The critical phase to study is rather what happens during the “nascent stage” of a nonprofit. What happens early often shapes the organization, and the effects are long-lasting. Unfortunately, it turns out that this information is often difficult to get to. Founders of nonprofits, like all of us, are often victims of memory distortion, another trick our minds play. Our memories of the past are shaped by what has happened in the meantime, so the stories they tell about the early stages of their organizations may not be particularly accurate.
All this makes it difficult for nonprofit executives to learn from the successes—or failures—of others. The best bet is to get a picture of what’s happened to an organization over the long-term and to try to get the best possible understanding of how the foundation that was laid led to later success or lack thereof.
And it’s very important to understand why organizations fail. Alan Wurtzel, the former CEO of Circuit City, was profiled in Jim Collins’ well-known 2011 book, “Good to Great.” The book talked about the factors that resulted in some companies to go from “good to great.” A more useful book was one that Wurtzel himself wrote about Circuit City in 2016. The title of that book was “Good to Great to Gone.”
Otis Fulton, Ph.D., spent most of his career in the education industry, working at the psychometric research and development firm MetaMetrics Inc., Pearson Education and others. Since 2013, he has focused on the nonprofit sector, applying psychology to fundraising and donor behavior at Turnkey. He is the co-author of the 2017 book, ”Dollar Dash: The Behavioral Economics of Peer-to-Peer Fundraising,” and the 2023 book, "Social Fundraising: Mining the New Peer-to-Peer Landscape," and is a frequent speaker at national nonprofit conferences. With Katrina VanHuss, he co-authors a blog at NonProfit PRO, “Peeling the Onion,” on the intersection of psychology and philanthropy.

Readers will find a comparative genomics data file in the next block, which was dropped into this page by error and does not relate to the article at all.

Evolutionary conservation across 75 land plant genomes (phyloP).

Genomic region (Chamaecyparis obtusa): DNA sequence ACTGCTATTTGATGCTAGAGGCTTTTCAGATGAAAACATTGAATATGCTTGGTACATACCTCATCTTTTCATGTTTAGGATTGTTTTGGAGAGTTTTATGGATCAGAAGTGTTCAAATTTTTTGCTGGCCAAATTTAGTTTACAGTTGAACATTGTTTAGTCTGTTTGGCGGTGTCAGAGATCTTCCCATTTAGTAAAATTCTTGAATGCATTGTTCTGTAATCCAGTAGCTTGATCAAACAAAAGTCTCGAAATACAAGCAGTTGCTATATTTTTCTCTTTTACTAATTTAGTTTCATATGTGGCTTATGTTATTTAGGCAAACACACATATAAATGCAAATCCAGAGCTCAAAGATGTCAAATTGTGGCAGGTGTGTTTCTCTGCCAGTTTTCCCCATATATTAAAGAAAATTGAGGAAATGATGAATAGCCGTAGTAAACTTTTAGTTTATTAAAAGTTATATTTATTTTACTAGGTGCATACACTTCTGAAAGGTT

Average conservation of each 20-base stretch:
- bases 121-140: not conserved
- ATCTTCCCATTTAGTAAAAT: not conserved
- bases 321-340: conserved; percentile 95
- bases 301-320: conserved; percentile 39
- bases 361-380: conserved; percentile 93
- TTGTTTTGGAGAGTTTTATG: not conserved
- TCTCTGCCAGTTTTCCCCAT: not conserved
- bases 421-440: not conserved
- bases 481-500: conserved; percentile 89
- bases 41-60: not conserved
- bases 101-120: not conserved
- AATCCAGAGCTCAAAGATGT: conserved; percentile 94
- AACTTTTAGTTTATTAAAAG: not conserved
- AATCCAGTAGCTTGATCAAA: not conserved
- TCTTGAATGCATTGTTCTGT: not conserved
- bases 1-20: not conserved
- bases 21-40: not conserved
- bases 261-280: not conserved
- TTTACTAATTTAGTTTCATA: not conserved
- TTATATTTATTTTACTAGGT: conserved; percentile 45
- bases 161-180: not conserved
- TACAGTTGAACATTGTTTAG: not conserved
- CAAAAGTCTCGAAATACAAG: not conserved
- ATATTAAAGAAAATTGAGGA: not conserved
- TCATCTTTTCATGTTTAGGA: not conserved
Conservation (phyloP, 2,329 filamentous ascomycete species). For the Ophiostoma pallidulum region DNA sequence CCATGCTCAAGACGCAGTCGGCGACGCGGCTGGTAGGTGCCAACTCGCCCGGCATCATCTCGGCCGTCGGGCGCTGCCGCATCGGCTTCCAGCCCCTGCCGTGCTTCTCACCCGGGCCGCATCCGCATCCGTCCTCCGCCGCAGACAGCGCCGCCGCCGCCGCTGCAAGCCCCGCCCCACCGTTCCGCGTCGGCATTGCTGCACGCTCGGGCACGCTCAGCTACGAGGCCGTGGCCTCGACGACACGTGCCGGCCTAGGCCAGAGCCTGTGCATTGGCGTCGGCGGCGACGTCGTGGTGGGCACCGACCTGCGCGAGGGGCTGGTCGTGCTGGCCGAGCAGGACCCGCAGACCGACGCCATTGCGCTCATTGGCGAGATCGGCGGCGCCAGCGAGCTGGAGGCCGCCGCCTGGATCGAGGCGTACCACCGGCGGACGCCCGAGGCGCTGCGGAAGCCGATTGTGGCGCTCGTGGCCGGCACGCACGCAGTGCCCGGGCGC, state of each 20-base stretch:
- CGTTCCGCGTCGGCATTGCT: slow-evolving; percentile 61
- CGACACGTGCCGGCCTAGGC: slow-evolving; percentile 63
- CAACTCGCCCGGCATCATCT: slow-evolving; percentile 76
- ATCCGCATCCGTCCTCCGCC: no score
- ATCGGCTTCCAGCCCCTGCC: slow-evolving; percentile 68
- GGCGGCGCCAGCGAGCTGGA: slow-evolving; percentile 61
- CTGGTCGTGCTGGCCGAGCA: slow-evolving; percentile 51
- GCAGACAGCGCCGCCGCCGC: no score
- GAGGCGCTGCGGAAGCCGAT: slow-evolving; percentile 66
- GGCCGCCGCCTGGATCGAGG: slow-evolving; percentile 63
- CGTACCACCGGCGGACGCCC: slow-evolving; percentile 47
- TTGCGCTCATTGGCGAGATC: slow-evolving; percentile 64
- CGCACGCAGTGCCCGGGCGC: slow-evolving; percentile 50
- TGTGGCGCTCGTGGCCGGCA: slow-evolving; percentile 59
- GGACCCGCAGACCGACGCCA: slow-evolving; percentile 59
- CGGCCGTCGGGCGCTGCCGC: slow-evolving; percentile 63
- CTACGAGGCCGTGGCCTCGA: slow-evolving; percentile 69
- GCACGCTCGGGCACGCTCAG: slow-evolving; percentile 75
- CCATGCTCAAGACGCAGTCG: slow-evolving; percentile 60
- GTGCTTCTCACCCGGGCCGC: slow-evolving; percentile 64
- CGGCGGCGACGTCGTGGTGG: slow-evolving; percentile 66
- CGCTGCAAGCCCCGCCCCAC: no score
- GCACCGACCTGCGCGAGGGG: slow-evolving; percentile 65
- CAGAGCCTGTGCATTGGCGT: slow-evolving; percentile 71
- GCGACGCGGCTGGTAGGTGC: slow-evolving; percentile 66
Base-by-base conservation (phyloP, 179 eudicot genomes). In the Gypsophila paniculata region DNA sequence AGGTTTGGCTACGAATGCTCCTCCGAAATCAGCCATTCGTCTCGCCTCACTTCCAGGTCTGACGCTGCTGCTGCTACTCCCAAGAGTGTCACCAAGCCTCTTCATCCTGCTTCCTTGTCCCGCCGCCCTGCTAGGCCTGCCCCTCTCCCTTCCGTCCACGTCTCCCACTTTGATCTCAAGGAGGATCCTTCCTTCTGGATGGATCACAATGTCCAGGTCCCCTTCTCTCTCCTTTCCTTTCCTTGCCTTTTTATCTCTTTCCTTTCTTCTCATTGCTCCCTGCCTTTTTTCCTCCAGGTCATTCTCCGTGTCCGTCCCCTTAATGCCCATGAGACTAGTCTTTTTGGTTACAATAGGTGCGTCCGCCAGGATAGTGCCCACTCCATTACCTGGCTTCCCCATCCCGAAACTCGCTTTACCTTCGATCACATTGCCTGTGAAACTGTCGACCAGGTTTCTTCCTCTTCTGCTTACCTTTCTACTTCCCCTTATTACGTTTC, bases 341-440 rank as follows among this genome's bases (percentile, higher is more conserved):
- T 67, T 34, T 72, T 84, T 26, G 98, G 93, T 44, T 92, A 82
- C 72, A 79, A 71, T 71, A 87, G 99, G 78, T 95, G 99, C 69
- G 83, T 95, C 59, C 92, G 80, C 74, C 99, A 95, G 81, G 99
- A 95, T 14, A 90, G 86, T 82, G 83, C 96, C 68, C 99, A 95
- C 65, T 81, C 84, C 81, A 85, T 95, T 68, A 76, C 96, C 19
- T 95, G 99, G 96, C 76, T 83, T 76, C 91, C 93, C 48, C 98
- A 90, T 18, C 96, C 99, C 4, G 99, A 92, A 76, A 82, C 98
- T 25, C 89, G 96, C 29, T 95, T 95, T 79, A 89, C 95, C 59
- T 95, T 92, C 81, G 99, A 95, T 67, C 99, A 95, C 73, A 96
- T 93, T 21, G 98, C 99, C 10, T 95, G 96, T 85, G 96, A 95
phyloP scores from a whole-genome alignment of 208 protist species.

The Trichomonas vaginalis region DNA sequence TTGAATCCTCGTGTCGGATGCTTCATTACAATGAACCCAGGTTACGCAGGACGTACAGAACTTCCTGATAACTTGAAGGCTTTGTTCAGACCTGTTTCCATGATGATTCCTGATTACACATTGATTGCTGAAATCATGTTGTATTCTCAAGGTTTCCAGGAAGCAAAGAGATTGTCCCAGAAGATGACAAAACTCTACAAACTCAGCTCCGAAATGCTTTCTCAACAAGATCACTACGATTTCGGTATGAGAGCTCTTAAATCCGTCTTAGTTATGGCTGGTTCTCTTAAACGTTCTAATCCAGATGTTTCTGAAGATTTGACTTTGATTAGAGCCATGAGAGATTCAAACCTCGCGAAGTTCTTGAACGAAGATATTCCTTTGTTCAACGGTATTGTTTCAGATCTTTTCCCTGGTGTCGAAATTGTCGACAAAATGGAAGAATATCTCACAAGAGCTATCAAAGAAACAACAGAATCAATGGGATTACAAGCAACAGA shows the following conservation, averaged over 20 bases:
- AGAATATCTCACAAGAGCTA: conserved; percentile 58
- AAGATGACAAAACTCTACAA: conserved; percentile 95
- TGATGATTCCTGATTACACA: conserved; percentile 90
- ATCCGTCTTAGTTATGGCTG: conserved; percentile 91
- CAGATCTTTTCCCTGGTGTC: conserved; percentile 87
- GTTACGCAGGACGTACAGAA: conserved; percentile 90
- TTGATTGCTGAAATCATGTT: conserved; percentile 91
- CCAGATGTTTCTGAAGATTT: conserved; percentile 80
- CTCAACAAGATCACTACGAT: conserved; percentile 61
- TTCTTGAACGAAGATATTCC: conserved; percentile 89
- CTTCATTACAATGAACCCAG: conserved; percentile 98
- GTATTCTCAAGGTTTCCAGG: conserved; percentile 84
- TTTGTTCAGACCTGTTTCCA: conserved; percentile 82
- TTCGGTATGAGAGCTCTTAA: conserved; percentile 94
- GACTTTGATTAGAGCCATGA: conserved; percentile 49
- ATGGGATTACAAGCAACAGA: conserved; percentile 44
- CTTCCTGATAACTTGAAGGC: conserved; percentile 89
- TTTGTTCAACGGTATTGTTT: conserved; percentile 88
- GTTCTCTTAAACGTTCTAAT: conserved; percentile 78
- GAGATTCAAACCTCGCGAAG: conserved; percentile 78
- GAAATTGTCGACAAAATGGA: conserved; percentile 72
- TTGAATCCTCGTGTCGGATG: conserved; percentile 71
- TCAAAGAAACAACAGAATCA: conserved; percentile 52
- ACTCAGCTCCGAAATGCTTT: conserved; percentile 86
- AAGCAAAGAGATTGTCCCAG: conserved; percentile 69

Otis is a much sought-after copywriter for nonprofit fundraising messages. He has written campaigns for UNICEF, St. Jude’s Children’s Research Hospital, March of Dimes, Susan G. Komen, the USO and dozens of other organizations. He has a Ph.D. in social psychology from Virginia Commonwealth University and a Bachelor of Arts from the University of Virginia, where he also played on UVA’s first ACC champion basketball team.
Katrina VanHuss has helped national nonprofits raise funds and friends since 1989 when she founded Turnkey. Her client’s successes and her dedication to research have made her a sought-after speaker, presenting at national conferences for Blackbaud, Peer to Peer Professional Forum, Nonprofit PRO, The Need Help Foundation and her clients’ national meetings. The firm’s work is underpinned by the study and application of behavioral economics and social psychology. Turnkey provides project engagements, coaching, counsel and staffing to nonprofits seeking to improve revenue or create new revenue. Her work extends into organizational alignment efforts and executive coaching.
Katrina regularly shares her wit and business experiences on her and Otis Fulton's NonProfit PRO blog “Peeling the Onion.” She and Otis are also co-authors of the books, "Dollar Dash: The Behavioral Economics of Peer-to-Peer Fundraising" and "Social Fundraising: Mining the New Peer-to-Peer Landscape." When not writing or researching, Katrina likes to make things — furniture from reclaimed wood, new gardens, food with no recipe. Katrina’s favorite Saturday is spent cleaning out the garage, mowing the grass, making something new, all while listening to loud music by now-deceased black women, throwing in a few sets on the weight bench off and on, then collapsing on the couch with her husband Otis to gang-watch new Netflix series whilst drinking sauvignon blanc.
Katrina grew up on a Virginia beef cattle and tobacco farm with her three brothers. She is accordingly skilled in hand to hand combat and witty repartee — skills gained at the expense of her brothers. Katrina’s claim to fame is having made it to the “American Gladiator” Richmond competition as a finalist in her late 20s, progressing in the competition until a strangely large blonde woman knocked her off a pedestal with an oversized pain-inducing Q-tip. Katrina’s mantra for life is “Be nice. Do good. Embrace embarrassment.” Clearly she’s got No. 3 down.